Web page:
Based on the feedback we’re getting on Facebook, for example, I’ve learned that people really care about their kids’ safety. And I knew that to begin with, I’ve got kids. Their safety is important to me too, but just reading some of the comments and the feedback about it, it’s very clear how important that is to people. So we’re optimistic about how the product will do in the marketplace, because it is designed to be a safer and more durable alternative to those quote unquote fun solutions that kids are using to slide down the stairs.
Jacob Webb:
And I’ve also learned, me personally, I’ve learned that there is a process and a process for taking a product like this to market. You don’t want to rush it. You want to be strategic. You want to be judicious, especially when it comes to the safety of your users and your customers. And I feel strongly that Craig and I, we’ve been thorough in our efforts to make sure that the product we put out there is going to be not only safe, but something that’s long lasting and durable and provide many years of fun for our customers.
Roy Morejon:
Yeah. Well, I am truly excited to see this product come to market. I may have to hide it from my kids until they actually enter themselves truly trying to slide down these staircases. But no, I’m really excited to see where this product comes out.
Craig Hammond:
Yeah, it’s going to be fun. One thing that Jake said that I wanted to just touch on real quick is we were so eager to launch with the times that we’re facing right now with COVID and people being stuck indoors a lot more, we just saw such an opportunity to provide a product that would help people that were feeling a little cooped up. And we really tried to push it without doing some of the legwork that I think is needed to make a successful product and a successful product launch.
Craig Hammond:
And after taking a more thoughtful and strategic approach of getting things right, we’re finally ready to go and though it definitely took a little bit of patience, we feel we have the best product and much better marketing communications because of that more well planned strategic approach.
Jacob Webb:
Yeah. Yeah, absolutely. We wanted to launch so that the product could be in our customers’ hands by Christmas this year. But I think if we had pushed for that, we might’ve compromised some things, certainly the marketing aspect of what we’re doing. I think we would have had to give up some stuff on marketing that has proved to be really valuable for us.
Roy Morejon:
Absolutely. Yeah. I know with folks just at home and potentially at their wits end that their children haven’t gone to school or whatever the case may be, providing any additional entertainment value for these kids, I think is going to be welcomed in homes.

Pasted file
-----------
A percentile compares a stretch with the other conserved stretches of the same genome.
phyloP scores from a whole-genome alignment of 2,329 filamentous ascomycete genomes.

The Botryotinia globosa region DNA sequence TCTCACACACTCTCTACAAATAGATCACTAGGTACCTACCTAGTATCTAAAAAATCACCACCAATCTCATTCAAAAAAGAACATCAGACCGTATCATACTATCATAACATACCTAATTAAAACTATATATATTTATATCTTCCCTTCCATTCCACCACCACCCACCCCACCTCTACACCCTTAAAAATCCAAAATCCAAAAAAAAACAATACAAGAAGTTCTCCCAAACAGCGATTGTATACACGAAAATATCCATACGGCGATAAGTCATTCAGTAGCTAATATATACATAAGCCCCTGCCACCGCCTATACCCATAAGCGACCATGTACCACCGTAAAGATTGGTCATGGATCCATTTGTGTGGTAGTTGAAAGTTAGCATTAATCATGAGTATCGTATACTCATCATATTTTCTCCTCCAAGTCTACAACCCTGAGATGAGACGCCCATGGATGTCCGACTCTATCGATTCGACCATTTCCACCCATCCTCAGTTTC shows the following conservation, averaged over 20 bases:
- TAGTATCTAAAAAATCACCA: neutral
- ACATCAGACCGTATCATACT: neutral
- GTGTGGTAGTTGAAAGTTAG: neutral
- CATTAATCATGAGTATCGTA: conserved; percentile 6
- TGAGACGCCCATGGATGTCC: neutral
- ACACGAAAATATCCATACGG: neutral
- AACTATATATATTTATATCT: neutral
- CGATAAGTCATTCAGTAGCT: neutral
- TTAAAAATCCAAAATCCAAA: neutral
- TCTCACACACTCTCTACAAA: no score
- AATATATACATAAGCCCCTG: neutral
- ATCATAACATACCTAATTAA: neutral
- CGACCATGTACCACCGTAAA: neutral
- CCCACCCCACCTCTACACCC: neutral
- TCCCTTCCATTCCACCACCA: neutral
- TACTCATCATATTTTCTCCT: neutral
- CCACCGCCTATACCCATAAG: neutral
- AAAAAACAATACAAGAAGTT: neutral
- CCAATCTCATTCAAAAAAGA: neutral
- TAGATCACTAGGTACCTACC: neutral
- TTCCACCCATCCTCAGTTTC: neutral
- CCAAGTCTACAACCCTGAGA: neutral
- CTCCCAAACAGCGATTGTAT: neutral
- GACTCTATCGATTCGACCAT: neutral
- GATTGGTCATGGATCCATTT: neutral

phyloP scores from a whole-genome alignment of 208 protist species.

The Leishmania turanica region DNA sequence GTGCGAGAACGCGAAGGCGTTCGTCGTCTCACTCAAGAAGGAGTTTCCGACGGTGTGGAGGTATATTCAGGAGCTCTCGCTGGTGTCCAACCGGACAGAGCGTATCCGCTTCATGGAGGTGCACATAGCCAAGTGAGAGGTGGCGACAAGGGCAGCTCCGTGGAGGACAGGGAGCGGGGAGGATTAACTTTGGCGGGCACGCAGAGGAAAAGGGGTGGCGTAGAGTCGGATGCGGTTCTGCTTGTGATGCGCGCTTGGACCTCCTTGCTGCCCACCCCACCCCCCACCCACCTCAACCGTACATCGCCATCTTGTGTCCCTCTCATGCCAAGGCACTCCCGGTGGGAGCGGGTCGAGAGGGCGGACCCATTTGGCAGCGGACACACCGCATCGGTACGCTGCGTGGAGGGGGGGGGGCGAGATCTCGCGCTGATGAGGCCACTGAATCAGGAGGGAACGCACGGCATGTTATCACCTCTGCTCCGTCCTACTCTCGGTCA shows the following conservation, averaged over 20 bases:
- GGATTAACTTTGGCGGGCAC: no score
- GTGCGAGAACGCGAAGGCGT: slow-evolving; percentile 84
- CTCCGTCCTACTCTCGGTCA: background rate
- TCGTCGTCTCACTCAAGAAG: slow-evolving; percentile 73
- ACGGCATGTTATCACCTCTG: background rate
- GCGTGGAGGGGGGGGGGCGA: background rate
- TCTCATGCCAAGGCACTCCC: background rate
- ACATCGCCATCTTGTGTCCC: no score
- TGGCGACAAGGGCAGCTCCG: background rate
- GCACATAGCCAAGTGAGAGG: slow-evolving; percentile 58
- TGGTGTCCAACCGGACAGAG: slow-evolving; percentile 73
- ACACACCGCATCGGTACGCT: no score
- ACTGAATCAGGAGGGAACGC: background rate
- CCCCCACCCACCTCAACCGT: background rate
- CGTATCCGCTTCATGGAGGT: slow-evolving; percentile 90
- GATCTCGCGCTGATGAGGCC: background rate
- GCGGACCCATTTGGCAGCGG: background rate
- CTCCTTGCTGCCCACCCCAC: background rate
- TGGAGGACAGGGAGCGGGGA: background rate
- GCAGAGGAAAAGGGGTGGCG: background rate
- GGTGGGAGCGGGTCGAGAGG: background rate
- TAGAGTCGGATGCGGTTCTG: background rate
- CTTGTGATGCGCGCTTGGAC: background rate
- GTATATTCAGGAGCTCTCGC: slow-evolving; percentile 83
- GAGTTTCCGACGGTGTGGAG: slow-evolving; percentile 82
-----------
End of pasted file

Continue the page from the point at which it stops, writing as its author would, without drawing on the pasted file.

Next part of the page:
Jacob Webb:
Yeah. I agree.
Roy Morejon:
Well, Jake, this is going to get us into our launch round. You drew the short straw since Craig’s already done this. So are you ready for the questions?
Jacob Webb:
Yeah, let me get situated here. Okay, go ahead. Shoot.
Roy Morejon:
All right, let’s do this. So what inspired you to be an entrepreneur?
Jacob Webb:
My dad.
Roy Morejon:
If you could meet with any entrepreneur throughout history, who would it be.
Jacob Webb:
Jack Welch.
Roy Morejon:
Nice. What would have been your first question for Jack?
Jacob Webb:
Pass.
Roy Morejon:
Pass. All right, fair enough.
Craig Hammond:
Phone a friend.
Roy Morejon:
What’s your favorite amusement park ride?
Jacob Webb:
Favorite amusement park ride? Oh, Pirates of the Caribbean at Disneyland, by far.
Roy Morejon:
There you go. Any book you would recommend to our entrepreneurial listeners?
Jacob Webb:
Do I have just one that I can recommend?
Roy Morejon:
You can recommend as many as you’d like.
Jacob Webb:
Alright. So I think The Goal is a biggie, got to read The Goal. That’s a MBA staple. Good to Great’s always a classic. I think The Paradox of Choice is also a good one. I’m sure a couple will come to mind over time. I’ll fire them off as they come to mind.
Roy Morejon:
Awesome. Great recommendations. Where do you see yourself in five years?
Jacob Webb:
I see myself in five years climbing another mountain. Stair Slide is just another mountain to climb. I’ve got a few other businesses that I’ve launched and I’ve got the entrepreneurial bug. So it doesn’t take long for my attention to get distracted and want to find something else. But no matter where I’m at, in five years, I want to be at a place that’s challenging, that’s rewarding, that is a good place for me mentally and physically and gives me the time and freedom that I need to spend with my family so that they’re blessed as well.
Roy Morejon:
That’s great. Well, Jake, last question. And I know the campaign hasn’t run yet, but interested to hear your take and then Craig, I’ll ask you the same question, given that you’ve got a different lens on this. But Jake, what does the future of crowdfunding look like to you?
Jacob Webb:
You know what, I’m going to let Craig go first. Let me think about it while Craig’s talking.
Roy Morejon:
Okay. Fair enough.
Craig Hammond: